I was impressed with the way Alan Joyce (CEO, Qantas) copped the pie-in-the-face incident. It was sophisticated communication, the way he reacted and what he said in a formal setting. Skilful, appropriate communication under that kind of pressure, and he must have been very distressed, takes a lot of media training, and practice.

Photo: Channel 7 News

In this now hyper competitive environment, CEO’s must be able communicate on behalf of the company to external stakeholders.  Put two competing companies side-by-side, where one boss is a good communicator and the other not, the former wins every time. I contend the days of the quiet achiever are past.

And amid today’s rapid changes, more than ever CEO’s need to be able to communicate internally the need to change a vision, a culture or behaviours.

That’s why Media Training is important.

It’s not about learning to ‘spin’ dishonest messages, although it is misused for that; it’s about learning the basics because any day you can be challenged by media, by opponents, by staff, and by your customers.

Instead, call it Communication Training. It can be ‘soft’, to promote a vision, or a product; it can be ‘hard’, the techniques required to avert a crisis or other difficult situations.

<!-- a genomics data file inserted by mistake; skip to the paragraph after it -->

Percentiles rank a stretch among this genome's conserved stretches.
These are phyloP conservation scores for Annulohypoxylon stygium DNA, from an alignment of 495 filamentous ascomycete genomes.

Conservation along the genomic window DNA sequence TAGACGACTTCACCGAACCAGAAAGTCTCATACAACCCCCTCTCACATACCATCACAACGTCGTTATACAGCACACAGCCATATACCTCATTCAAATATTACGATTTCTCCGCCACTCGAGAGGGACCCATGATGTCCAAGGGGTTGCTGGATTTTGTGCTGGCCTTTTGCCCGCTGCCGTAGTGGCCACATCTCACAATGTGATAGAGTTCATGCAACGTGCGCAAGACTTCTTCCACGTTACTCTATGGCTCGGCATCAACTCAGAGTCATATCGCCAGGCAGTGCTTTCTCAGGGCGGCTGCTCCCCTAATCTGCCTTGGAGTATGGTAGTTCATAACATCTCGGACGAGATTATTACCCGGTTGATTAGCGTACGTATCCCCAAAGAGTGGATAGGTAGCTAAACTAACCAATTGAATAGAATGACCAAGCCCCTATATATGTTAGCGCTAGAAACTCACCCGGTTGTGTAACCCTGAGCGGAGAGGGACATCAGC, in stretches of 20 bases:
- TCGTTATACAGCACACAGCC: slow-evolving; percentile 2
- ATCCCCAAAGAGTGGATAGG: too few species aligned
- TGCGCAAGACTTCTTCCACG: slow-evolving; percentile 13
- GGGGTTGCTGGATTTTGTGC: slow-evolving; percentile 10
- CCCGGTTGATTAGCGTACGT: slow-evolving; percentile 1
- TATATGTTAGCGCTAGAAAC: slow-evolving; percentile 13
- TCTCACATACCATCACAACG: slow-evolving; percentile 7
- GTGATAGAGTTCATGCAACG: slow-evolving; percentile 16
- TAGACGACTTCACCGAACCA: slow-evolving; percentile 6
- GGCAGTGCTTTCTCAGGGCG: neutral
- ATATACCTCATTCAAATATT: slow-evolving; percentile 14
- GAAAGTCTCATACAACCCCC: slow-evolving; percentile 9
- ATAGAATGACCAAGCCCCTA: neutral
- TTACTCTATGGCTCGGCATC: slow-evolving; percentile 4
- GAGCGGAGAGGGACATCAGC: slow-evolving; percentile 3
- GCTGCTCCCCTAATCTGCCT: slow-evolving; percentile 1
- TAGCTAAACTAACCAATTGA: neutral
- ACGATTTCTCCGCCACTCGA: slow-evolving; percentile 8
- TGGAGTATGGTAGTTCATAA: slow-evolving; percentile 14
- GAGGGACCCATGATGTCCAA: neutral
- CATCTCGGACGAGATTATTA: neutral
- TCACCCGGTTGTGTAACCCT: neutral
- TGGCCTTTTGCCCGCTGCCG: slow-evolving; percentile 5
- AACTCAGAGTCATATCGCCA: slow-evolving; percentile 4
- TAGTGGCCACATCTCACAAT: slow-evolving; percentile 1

So Key Messaging is not about deceiving people, it’s simply a discipline to say what you mean, better.

And training in Interview Techniques helps give you clarity and confidence to get your message across in an often nerve-wracking situation.

I’ve had 30+ years’ experience as a journalist, and since 2002 have led a team of Corporate Affairs people concentrating predominantly on media, social media, community engagement and government relations.

My particular relevant skill is Crisis PR, which mainly involves preventing reputation damage and then reputation recovery.

Media Training: Our approach

Our approach is to give people confidence, not scare people away from participation in public debate.Media training

The proven format

We’ve found through experience that the most effective training session lasts 2-3 hours. Any longer and tiredness takes over.

Preferably, we split our sessions into three sections:

  • the first to discuss context: purpose, media behaviour, risk-assessment, and how to interact with journalists and other stakeholders
  • the second to discuss the role of social media
  • the third to practice various scenarios in an ‘as-live’ situation.

1. Handing & Understanding Media: Familiarity gives confidence (up to 20 people)

We have written the booklet: “When a Journalist Calls”.

We walk participants through the steps an executive must take with media, stressing a cautionary approach – from experience I am risk-averse. 

It involves working through some real scenarios, looking at what happened and why. We also discuss some catastrophic outcomes we’ve seen in the media, and how they might have been better managed.

This first session frames the context for interacting with a journalist, which is as important as understanding the nitty-gritty of the interview.

It includes:

  • Why journalists misbehave: the demands of publishing today; the pressure on journalists to be controversial; why journalists are always demanding a ‘fresh angle’.